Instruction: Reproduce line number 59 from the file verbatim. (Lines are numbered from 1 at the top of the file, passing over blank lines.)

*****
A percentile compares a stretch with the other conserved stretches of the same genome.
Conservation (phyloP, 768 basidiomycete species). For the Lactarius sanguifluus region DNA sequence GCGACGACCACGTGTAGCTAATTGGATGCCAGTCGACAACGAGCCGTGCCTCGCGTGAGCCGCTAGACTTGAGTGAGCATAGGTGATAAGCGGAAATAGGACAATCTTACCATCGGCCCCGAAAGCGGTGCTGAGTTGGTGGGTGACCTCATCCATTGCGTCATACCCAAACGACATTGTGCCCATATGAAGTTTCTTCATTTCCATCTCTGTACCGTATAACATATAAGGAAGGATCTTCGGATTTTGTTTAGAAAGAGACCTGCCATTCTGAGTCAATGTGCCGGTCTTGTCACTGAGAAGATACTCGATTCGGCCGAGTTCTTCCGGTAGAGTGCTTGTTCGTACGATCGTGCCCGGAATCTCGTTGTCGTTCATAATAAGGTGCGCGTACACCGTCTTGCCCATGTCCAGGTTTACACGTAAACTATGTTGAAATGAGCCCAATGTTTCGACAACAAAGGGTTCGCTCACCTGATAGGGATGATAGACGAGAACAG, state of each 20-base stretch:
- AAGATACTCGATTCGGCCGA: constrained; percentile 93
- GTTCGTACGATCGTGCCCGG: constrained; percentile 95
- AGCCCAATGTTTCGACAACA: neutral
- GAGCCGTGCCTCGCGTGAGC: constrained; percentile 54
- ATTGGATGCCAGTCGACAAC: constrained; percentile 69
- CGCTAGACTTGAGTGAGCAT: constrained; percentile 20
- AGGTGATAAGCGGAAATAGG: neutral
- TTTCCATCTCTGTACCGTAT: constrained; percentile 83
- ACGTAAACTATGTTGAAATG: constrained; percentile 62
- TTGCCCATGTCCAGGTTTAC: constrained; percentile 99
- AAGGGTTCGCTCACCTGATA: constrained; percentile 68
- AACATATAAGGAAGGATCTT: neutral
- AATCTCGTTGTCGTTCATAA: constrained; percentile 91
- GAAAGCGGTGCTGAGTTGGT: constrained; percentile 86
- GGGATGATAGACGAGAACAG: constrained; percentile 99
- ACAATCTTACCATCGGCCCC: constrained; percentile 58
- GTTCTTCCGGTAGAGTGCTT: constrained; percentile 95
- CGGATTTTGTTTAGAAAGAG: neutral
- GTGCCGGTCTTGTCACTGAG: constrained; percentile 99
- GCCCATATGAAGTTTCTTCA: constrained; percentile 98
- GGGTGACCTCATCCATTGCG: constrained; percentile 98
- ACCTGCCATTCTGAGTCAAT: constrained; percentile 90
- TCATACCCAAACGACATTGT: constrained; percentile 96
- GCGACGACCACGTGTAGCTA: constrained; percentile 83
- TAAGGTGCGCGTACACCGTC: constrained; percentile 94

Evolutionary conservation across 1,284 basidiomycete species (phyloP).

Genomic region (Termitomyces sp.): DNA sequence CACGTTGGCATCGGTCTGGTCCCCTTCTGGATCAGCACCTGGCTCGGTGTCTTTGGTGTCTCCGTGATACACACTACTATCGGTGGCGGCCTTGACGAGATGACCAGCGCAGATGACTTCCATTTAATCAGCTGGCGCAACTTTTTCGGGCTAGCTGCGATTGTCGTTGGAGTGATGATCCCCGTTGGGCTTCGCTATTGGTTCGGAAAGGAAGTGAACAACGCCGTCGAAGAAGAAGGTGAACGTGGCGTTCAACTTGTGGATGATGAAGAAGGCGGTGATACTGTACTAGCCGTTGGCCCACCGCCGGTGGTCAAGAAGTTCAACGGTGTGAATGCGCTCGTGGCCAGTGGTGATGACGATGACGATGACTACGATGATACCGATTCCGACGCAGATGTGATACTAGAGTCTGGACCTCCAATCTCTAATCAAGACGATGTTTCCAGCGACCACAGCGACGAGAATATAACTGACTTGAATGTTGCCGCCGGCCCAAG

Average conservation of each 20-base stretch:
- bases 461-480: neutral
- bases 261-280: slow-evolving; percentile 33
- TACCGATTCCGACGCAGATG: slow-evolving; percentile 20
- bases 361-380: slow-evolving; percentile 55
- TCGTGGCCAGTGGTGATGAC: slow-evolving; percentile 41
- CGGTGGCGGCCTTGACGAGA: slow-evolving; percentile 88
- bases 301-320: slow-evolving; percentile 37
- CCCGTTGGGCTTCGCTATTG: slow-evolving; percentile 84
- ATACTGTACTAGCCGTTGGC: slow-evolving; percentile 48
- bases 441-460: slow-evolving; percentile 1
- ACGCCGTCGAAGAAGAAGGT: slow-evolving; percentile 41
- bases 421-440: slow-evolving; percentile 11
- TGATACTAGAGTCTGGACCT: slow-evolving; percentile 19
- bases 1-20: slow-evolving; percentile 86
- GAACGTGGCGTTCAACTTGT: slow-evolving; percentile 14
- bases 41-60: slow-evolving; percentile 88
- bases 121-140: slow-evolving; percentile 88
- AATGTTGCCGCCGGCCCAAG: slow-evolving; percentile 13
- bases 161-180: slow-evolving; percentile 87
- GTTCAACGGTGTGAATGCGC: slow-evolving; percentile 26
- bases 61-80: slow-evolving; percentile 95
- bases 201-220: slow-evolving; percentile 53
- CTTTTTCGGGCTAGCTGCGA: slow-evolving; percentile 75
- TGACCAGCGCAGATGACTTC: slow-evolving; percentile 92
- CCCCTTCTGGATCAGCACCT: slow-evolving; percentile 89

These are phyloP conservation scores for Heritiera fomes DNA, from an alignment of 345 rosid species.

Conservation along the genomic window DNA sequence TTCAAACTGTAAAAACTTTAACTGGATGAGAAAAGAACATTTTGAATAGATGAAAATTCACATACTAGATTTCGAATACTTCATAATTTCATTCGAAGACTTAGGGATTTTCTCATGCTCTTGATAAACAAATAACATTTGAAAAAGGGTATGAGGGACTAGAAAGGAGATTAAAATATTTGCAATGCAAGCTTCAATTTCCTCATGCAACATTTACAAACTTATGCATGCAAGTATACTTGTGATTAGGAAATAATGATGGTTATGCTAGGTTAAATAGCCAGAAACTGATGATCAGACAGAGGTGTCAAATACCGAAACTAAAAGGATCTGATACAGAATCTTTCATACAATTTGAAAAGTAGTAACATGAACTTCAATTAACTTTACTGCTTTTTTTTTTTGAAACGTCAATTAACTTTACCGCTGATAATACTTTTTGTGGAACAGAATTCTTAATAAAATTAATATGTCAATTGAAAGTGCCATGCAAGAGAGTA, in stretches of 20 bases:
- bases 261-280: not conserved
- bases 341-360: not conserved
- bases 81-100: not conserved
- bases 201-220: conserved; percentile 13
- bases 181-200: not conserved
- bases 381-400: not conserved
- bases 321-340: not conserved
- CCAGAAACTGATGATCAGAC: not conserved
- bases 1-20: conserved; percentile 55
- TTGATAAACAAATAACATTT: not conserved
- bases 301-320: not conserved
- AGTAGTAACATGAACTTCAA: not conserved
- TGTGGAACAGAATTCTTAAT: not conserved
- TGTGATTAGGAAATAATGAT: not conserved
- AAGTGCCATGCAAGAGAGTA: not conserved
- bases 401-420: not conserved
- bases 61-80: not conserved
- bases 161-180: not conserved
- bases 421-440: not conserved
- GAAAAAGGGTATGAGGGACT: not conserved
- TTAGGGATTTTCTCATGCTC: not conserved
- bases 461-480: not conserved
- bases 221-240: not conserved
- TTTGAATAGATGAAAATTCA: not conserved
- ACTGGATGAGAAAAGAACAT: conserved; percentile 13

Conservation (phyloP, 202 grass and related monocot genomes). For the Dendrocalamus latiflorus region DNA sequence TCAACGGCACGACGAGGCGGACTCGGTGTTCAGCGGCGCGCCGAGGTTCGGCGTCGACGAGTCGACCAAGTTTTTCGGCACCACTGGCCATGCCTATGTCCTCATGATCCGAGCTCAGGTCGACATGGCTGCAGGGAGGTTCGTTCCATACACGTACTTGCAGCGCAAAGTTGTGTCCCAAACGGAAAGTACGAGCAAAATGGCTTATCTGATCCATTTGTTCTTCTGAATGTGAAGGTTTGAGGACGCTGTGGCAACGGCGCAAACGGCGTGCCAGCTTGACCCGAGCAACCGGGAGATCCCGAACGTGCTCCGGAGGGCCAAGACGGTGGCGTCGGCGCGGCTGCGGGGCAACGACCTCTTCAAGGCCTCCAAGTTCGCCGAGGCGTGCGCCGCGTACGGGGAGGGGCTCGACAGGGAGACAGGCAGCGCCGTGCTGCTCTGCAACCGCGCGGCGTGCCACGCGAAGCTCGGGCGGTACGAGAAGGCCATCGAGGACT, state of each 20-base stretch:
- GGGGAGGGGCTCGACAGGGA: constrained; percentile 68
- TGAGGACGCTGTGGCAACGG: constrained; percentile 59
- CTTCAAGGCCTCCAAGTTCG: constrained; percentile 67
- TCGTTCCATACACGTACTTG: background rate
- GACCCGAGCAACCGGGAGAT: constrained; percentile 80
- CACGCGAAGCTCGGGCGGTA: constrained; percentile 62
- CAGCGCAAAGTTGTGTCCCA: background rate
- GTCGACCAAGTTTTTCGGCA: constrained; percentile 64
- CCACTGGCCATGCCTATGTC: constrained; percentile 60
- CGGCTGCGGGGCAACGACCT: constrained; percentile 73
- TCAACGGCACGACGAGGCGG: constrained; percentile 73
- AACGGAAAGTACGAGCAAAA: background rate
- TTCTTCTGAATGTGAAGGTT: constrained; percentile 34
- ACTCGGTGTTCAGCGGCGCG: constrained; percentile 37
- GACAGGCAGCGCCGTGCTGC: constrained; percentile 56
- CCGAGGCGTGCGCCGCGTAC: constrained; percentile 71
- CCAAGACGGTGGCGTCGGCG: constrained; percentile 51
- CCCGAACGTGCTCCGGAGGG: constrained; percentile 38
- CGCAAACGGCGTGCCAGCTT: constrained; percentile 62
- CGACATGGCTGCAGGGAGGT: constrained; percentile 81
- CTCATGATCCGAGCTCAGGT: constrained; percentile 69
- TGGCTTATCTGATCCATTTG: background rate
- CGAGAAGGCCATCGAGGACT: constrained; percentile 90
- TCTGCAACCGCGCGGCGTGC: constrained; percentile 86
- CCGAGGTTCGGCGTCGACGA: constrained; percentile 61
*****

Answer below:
- bases 341-360: not conserved